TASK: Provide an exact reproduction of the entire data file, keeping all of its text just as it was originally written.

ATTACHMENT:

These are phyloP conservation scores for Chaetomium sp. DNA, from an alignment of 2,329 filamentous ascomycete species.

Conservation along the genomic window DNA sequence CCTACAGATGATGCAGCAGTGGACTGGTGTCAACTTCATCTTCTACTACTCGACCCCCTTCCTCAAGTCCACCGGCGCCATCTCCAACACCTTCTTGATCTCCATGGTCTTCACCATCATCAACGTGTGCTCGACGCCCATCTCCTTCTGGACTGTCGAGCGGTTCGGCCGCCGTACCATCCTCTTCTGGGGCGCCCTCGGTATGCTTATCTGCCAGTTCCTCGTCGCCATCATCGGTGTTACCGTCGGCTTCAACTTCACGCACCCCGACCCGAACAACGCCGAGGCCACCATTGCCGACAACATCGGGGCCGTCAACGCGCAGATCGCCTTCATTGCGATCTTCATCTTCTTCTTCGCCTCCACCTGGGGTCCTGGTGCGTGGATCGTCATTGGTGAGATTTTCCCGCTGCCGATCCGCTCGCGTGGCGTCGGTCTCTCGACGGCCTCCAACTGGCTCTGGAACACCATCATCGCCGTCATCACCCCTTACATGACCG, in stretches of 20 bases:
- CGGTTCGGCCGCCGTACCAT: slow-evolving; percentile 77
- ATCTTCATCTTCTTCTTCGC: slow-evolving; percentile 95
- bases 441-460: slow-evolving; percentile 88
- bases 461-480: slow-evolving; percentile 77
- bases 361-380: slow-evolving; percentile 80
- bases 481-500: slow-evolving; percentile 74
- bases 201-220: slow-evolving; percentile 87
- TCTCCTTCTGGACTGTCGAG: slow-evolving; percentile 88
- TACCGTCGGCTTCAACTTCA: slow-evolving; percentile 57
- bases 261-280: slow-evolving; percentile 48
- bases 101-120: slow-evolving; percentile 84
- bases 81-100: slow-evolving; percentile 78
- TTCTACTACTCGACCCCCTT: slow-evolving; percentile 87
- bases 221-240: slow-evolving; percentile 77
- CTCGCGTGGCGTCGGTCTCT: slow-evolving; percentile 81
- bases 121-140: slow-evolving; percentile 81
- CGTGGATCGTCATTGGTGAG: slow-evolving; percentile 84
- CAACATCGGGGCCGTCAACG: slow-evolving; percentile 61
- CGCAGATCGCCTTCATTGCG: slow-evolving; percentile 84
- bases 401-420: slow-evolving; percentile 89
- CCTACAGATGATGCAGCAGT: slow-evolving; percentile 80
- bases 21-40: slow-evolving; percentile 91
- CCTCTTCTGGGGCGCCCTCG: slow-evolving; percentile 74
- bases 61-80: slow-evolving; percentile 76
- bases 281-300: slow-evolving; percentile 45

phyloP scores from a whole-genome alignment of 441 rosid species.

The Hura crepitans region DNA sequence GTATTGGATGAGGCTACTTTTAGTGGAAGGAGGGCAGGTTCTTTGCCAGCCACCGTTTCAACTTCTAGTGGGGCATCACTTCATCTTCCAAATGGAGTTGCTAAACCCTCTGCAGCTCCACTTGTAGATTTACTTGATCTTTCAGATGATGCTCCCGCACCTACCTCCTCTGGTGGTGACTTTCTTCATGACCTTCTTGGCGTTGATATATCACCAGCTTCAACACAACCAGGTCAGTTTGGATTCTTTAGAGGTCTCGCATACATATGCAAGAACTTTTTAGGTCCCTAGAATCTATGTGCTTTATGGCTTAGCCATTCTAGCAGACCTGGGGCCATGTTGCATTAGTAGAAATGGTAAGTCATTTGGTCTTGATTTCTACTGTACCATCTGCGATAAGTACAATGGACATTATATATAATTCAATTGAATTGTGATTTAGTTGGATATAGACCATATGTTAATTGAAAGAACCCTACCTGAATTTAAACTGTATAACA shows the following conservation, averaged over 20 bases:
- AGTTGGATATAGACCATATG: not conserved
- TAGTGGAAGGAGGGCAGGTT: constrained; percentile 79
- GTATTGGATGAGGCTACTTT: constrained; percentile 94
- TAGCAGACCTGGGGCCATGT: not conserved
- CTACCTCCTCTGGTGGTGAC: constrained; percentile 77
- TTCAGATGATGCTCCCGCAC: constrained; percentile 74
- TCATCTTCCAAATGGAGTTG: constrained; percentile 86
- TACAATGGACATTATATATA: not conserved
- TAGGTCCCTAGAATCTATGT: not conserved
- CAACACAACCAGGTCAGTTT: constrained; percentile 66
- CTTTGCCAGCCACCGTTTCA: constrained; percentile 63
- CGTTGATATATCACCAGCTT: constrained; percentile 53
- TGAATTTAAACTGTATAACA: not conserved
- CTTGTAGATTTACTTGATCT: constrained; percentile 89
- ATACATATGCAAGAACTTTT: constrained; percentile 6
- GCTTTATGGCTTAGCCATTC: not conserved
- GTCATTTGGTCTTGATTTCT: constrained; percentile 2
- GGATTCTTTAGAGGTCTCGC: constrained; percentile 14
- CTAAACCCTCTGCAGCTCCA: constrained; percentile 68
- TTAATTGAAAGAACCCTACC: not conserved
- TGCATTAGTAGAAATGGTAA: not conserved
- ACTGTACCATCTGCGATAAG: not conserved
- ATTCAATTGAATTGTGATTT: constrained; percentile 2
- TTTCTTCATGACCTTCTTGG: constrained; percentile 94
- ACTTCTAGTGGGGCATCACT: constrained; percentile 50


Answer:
These are phyloP conservation scores for Chaetomium sp. DNA, from an alignment of 2,329 filamentous ascomycete species.

Conservation along the genomic window DNA sequence CCTACAGATGATGCAGCAGTGGACTGGTGTCAACTTCATCTTCTACTACTCGACCCCCTTCCTCAAGTCCACCGGCGCCATCTCCAACACCTTCTTGATCTCCATGGTCTTCACCATCATCAACGTGTGCTCGACGCCCATCTCCTTCTGGACTGTCGAGCGGTTCGGCCGCCGTACCATCCTCTTCTGGGGCGCCCTCGGTATGCTTATCTGCCAGTTCCTCGTCGCCATCATCGGTGTTACCGTCGGCTTCAACTTCACGCACCCCGACCCGAACAACGCCGAGGCCACCATTGCCGACAACATCGGGGCCGTCAACGCGCAGATCGCCTTCATTGCGATCTTCATCTTCTTCTTCGCCTCCACCTGGGGTCCTGGTGCGTGGATCGTCATTGGTGAGATTTTCCCGCTGCCGATCCGCTCGCGTGGCGTCGGTCTCTCGACGGCCTCCAACTGGCTCTGGAACACCATCATCGCCGTCATCACCCCTTACATGACCG, in stretches of 20 bases:
- CGGTTCGGCCGCCGTACCAT: slow-evolving; percentile 77
- ATCTTCATCTTCTTCTTCGC: slow-evolving; percentile 95
- bases 441-460: slow-evolving; percentile 88
- bases 461-480: slow-evolving; percentile 77
- bases 361-380: slow-evolving; percentile 80
- bases 481-500: slow-evolving; percentile 74
- bases 201-220: slow-evolving; percentile 87
- TCTCCTTCTGGACTGTCGAG: slow-evolving; percentile 88
- TACCGTCGGCTTCAACTTCA: slow-evolving; percentile 57
- bases 261-280: slow-evolving; percentile 48
- bases 101-120: slow-evolving; percentile 84
- bases 81-100: slow-evolving; percentile 78
- TTCTACTACTCGACCCCCTT: slow-evolving; percentile 87
- bases 221-240: slow-evolving; percentile 77
- CTCGCGTGGCGTCGGTCTCT: slow-evolving; percentile 81
- bases 121-140: slow-evolving; percentile 81
- CGTGGATCGTCATTGGTGAG: slow-evolving; percentile 84
- CAACATCGGGGCCGTCAACG: slow-evolving; percentile 61
- CGCAGATCGCCTTCATTGCG: slow-evolving; percentile 84
- bases 401-420: slow-evolving; percentile 89
- CCTACAGATGATGCAGCAGT: slow-evolving; percentile 80
- bases 21-40: slow-evolving; percentile 91
- CCTCTTCTGGGGCGCCCTCG: slow-evolving; percentile 74
- bases 61-80: slow-evolving; percentile 76
- bases 281-300: slow-evolving; percentile 45

phyloP scores from a whole-genome alignment of 441 rosid species.

The Hura crepitans region DNA sequence GTATTGGATGAGGCTACTTTTAGTGGAAGGAGGGCAGGTTCTTTGCCAGCCACCGTTTCAACTTCTAGTGGGGCATCACTTCATCTTCCAAATGGAGTTGCTAAACCCTCTGCAGCTCCACTTGTAGATTTACTTGATCTTTCAGATGATGCTCCCGCACCTACCTCCTCTGGTGGTGACTTTCTTCATGACCTTCTTGGCGTTGATATATCACCAGCTTCAACACAACCAGGTCAGTTTGGATTCTTTAGAGGTCTCGCATACATATGCAAGAACTTTTTAGGTCCCTAGAATCTATGTGCTTTATGGCTTAGCCATTCTAGCAGACCTGGGGCCATGTTGCATTAGTAGAAATGGTAAGTCATTTGGTCTTGATTTCTACTGTACCATCTGCGATAAGTACAATGGACATTATATATAATTCAATTGAATTGTGATTTAGTTGGATATAGACCATATGTTAATTGAAAGAACCCTACCTGAATTTAAACTGTATAACA shows the following conservation, averaged over 20 bases:
- AGTTGGATATAGACCATATG: not conserved
- TAGTGGAAGGAGGGCAGGTT: constrained; percentile 79
- GTATTGGATGAGGCTACTTT: constrained; percentile 94
- TAGCAGACCTGGGGCCATGT: not conserved
- CTACCTCCTCTGGTGGTGAC: constrained; percentile 77
- TTCAGATGATGCTCCCGCAC: constrained; percentile 74
- TCATCTTCCAAATGGAGTTG: constrained; percentile 86
- TACAATGGACATTATATATA: not conserved
- TAGGTCCCTAGAATCTATGT: not conserved
- CAACACAACCAGGTCAGTTT: constrained; percentile 66
- CTTTGCCAGCCACCGTTTCA: constrained; percentile 63
- CGTTGATATATCACCAGCTT: constrained; percentile 53
- TGAATTTAAACTGTATAACA: not conserved
- CTTGTAGATTTACTTGATCT: constrained; percentile 89
- ATACATATGCAAGAACTTTT: constrained; percentile 6
- GCTTTATGGCTTAGCCATTC: not conserved
- GTCATTTGGTCTTGATTTCT: constrained; percentile 2
- GGATTCTTTAGAGGTCTCGC: constrained; percentile 14
- CTAAACCCTCTGCAGCTCCA: constrained; percentile 68
- TTAATTGAAAGAACCCTACC: not conserved
- TGCATTAGTAGAAATGGTAA: not conserved
- ACTGTACCATCTGCGATAAG: not conserved
- ATTCAATTGAATTGTGATTT: constrained; percentile 2
- TTTCTTCATGACCTTCTTGG: constrained; percentile 94
- ACTTCTAGTGGGGCATCACT: constrained; percentile 50